Old and new never become so nearly indistinguishable as they do when one parish calendar is slipped off its hook on the inside door of a kitchen cabinet, and another is put up in its place.
This is the time of year when many of us contemplate what we’ve done in the past and resolve to improve in the future. While we are so focused on what is behind us and what lies ahead, we often miss the impact of what is our here and now.
When my wife and I moved into an actual house with a real dining room — as opposed to cramped apartments with a small table in the kitchen or plastic milk crates covered by a plastic table cloth in a corner of the living room — we bought a beautiful, solid oak dining room set. You could practically see your reflection in the sheen of the table top. The table legs were ornate. The chairs had long backs with elaborate, swan-like designs and seats of soft, tastefully patterned upholstery. It was a beautiful piece of furniture.
Along with a nice piece of furniture comes the stress of keeping a piece of furniture just that — nice. In an attempt to maintain the pristine quality of the table, my wife and I made sure that the seats were covered whenever the children would sit in them to keep the fabric free of stains, and we policed each other not to lay random items lazily on the table when we’d come in from a long, tiring day.
Fast forward a few years. I am wandering through the dining room when I see my then-4-year-old daughter, Hannah, under the table unsuccessfully hiding a Sharpie marker behind her back. Curious, I peek underneath to see what she’s been up to. The underside of the table was a series of large and small capital Hs. H after H after H after H! Big Hs, little Hs, Hs that barely resembled Hs!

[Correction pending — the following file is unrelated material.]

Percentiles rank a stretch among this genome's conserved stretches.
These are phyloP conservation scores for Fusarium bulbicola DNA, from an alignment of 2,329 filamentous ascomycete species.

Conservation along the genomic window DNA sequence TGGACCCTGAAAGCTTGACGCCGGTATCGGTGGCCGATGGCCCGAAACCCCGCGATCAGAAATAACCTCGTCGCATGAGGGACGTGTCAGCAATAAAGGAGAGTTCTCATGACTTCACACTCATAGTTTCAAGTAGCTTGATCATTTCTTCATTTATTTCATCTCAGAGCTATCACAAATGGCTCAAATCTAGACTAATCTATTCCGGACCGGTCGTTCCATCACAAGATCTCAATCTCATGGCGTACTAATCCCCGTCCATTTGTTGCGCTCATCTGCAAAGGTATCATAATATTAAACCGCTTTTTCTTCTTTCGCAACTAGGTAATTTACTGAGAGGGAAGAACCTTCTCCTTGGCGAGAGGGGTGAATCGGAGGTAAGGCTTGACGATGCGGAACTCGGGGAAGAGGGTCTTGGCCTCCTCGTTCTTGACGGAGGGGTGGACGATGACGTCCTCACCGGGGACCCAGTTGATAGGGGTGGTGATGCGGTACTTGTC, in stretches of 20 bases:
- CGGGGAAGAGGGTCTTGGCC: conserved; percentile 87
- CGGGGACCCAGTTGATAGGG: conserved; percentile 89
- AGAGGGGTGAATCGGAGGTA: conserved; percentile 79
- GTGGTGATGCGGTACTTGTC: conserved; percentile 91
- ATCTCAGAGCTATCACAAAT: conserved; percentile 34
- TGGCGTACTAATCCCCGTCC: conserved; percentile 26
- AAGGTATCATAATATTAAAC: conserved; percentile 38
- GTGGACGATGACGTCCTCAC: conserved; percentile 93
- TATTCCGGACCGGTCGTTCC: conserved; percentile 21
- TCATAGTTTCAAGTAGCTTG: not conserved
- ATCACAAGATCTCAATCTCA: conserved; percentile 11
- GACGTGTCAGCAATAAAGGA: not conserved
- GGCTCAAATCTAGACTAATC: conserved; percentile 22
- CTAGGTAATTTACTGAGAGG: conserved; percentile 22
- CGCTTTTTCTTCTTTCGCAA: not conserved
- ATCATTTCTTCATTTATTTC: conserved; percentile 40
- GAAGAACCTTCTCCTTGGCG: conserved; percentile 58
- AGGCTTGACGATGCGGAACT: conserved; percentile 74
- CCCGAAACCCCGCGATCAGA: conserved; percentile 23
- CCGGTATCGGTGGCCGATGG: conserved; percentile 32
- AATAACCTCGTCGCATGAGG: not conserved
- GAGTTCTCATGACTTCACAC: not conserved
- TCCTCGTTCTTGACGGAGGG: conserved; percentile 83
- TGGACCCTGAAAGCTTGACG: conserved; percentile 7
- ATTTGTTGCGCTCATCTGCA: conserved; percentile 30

Of course I yelled. That was our table, one of the first real pieces of furniture we ever invested in. I yelled so loud that it frightened my daughter, and she burst into tears.
Fast forward again. Once child number five came along, the formerly beautiful table was now indented from homework, chipped from a collision with a new bike one Christmas morning, stained on the seat fabric from anywhere a kid sat. In short, it was time for a new table.
I remember the morning when I started disassembling the table. I turned it over to unbolt the legs — and there they were: All of those Hs. I had forgotten all about them. I thought about my reaction that day. It was almost as if the table was more important to me than my daughter’s sense of security, her sense of trust in her father. Instead of anger, though, my heart swelled. I stopped working for a moment and sat on the dining room floor, just staring at those Hs. Those Hs not only made an indelible mark on the table, but they had left an indelible mark on my heart.
I’m reminded of this because it’s that time of year when we contemplate the things we’ve done in the past and resolve to improve in the future. I remember my reaction to those Hs. Had that loud, angry reaction made an indelible mark on my daughter?
I’m reminded of this because it’s that time of year when contemplation and resolution often bring about renewal. Whenever I think of a time of renewal, I think about baptism.
Sometimes we are forever changed through an action even though an outward appearance doesn’t change at all. Think about graduations: one moment you’re not a graduate, and the next moment, you are. And once you are, you are forever, indelibly, changed.
Baptism leaves an indelible mark not just on our mortal lives, but on our eternal soul. Baptism seals us with the indelible spiritual mark of belonging to Christ. And there is no sin that can erase this mark.
As my children have made an indelible mark on me, God has made an indelible mark on them in baptism.
As I sat there, I wondered at what point did the past and future condition of the table become less important to me than being in the moment with my children. Sure, it was an expensive table, but it wasn’t meant for the everyday. It was the kind of table that belonged in a dining room used only for holiday meals. Ours was used for breakfast, lunch, dinner, homework, family meetings, paying bills, doing taxes. I realized it was the wrong piece in the right place because of that indelible mark.
From then on, whenever I spotted a scribble of crayon or marker on the wall, on the floor, on even under a table, it was always a reminder of God’s grace given to my children, and me, in baptism.
Dean P. Johnson teaches in Camden and is a member of Mary Mother of Mercy Parish, Glassboro.